Elderly loved ones enjoy independence at home, but they may not be eating a healthy diet, so why not consider the best assisted living in San Francisco to maintain a healthy diet? A healthy diet can help loved ones stay healthy.
If you could ward off dementia as well as many other health issues that we face as we age–just by eating the right foods–would you do it? Yes, a healthy diet helps ward off dementia. Healthy eating does not have to be difficult or complicated, and you don’t have to do it all overnight. Making changes slowly can help you ease into a healthy diet that can get and keep your brain healthy.
The most important thing to do is ensure that you are eating foods that maintain good blood flow to your brain. This type of diet will keep your arteries and veins free of clogs, a process that will keep your heart healthy as well. In fact, the two go hand in hand as about 75 percent of those who suffer from Alzheimer’s disease also have a cardiovascular disease.
If you are overweight, simply losing weight will do wonders for the health of your brain as will being physically active and mentally engaged through doing things like reading books, taking classes, and talking with others on a regular basis. Each of these activities help the blood flow smoothly through your veins and into your brain.
As far as diet goes, there are no secret foods that will cure all of your ills, but a general healthy diet will do wonders.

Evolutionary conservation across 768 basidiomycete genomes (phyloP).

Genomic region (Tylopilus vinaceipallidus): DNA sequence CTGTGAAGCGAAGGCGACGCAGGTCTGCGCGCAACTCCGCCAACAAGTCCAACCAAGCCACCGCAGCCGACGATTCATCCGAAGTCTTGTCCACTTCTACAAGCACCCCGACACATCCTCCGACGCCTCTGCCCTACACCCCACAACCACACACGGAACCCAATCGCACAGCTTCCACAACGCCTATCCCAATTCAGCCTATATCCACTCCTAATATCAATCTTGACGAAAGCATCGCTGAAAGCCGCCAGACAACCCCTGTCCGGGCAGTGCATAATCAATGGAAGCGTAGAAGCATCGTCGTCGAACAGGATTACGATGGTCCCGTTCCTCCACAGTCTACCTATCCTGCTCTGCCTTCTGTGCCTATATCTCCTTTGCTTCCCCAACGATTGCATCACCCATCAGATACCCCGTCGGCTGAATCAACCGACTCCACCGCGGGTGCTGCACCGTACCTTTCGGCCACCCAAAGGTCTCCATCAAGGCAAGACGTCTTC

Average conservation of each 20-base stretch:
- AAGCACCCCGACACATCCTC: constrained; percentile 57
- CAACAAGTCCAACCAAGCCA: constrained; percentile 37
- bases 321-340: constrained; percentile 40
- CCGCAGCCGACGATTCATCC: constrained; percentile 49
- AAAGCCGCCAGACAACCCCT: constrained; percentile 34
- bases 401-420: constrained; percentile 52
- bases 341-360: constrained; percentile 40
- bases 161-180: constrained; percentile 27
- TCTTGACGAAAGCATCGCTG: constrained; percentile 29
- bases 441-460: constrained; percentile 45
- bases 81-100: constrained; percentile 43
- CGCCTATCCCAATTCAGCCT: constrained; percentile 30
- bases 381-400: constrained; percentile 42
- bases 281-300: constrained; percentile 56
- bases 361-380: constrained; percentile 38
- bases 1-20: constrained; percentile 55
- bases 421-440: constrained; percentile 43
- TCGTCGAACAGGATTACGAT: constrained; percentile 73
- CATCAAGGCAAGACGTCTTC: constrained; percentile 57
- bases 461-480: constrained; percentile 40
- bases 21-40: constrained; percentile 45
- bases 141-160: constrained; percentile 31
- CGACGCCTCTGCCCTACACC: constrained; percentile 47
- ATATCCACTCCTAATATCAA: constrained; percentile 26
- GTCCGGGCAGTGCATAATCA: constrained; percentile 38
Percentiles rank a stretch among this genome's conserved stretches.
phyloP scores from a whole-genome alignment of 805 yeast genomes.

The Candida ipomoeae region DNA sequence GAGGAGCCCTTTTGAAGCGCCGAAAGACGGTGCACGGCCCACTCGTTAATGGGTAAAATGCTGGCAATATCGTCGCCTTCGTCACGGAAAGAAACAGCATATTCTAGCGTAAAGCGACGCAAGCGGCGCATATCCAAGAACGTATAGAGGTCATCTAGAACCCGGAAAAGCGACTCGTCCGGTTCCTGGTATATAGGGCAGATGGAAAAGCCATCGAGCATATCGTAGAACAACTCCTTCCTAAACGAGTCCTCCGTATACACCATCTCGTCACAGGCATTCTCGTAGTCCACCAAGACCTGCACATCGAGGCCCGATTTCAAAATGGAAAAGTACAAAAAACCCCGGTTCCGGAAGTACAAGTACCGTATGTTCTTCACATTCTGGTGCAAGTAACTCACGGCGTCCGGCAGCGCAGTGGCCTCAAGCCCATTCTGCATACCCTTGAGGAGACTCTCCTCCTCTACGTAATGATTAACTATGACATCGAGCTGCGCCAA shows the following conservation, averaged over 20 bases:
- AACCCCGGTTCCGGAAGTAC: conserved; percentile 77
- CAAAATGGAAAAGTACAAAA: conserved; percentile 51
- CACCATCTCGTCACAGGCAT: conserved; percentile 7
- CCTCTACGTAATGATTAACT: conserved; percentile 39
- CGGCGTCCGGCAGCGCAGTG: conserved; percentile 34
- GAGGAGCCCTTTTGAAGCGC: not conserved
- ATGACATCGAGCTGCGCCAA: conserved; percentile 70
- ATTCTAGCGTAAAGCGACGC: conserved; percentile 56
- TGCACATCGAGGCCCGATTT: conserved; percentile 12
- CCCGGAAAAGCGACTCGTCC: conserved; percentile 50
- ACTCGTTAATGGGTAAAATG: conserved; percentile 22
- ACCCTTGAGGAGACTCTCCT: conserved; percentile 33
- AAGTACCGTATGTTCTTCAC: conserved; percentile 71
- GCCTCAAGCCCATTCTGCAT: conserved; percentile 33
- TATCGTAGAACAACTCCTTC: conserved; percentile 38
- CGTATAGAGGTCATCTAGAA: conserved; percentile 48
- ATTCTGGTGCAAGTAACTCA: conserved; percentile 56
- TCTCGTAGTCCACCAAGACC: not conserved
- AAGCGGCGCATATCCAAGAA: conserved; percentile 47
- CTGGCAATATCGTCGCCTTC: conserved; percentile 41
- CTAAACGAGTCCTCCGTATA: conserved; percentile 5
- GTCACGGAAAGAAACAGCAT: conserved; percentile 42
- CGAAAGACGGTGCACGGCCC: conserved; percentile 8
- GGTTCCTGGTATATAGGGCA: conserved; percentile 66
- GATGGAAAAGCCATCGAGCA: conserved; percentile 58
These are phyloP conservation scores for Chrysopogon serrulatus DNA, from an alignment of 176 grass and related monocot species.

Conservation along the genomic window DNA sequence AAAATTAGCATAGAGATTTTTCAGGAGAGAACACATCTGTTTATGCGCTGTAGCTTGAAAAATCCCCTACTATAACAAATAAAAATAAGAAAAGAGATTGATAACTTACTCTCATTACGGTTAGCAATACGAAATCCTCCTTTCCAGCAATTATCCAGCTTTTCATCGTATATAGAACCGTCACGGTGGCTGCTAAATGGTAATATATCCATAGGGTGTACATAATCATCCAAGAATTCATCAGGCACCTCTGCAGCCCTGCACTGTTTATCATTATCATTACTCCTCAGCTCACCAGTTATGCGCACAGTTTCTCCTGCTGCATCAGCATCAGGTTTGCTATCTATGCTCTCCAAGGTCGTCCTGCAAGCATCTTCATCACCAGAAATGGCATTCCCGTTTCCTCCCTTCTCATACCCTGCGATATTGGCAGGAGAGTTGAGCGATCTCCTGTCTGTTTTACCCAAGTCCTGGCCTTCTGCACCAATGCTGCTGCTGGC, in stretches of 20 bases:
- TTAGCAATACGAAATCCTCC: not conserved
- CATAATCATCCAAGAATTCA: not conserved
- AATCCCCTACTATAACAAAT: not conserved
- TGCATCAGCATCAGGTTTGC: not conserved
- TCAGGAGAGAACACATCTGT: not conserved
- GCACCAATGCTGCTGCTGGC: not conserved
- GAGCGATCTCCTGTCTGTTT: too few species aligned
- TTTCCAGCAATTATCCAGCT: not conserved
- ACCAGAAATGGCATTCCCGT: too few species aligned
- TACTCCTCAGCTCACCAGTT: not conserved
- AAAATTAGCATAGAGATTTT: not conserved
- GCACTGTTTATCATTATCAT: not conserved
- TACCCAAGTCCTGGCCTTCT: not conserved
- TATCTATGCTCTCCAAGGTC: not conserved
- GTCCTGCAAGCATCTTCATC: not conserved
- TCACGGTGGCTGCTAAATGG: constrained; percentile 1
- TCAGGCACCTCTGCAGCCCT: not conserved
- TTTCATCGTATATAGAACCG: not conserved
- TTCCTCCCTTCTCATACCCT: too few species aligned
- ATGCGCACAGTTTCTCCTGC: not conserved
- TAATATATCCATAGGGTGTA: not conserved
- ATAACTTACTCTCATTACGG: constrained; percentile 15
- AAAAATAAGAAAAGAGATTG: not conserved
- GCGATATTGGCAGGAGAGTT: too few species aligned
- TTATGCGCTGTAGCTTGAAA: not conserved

One important thing to consider is the importance of your ratio of omega 3 intake to omega 6. Over the last several decades, the average person has seen this ratio go significantly towards the omega 6 end of the scale when closer to a 2:1 ratio would be preferred. The result of this trend is that many individuals experience inflammation in their brains. Foods with high levels of omega 3 include salmon and several other types of fish, vegetables such as spinach and brussels sprouts, and some types of cereals.
Many people also do not get enough antioxidant-rich foods in their diets, and this damages your cells, a process that is believed to help cause dementia. You may be pleased to learn that chocolate is one of the best sources for antioxidants. However, make sure that you only eat very dark chocolate with little sugar, and keep your portions small. Other great sources for antioxidants include several types of berries and fruits, walnuts and other nuts, spinach and other dark green vegetables, and a variety of teas. Green tea is especially antioxidant-rich.
There is no reason to think of this as a major change in your life. Just gradually start incorporating more of these foods into your diet, and welcome the positive changes that will result. Your brain – and your heart – will thank you.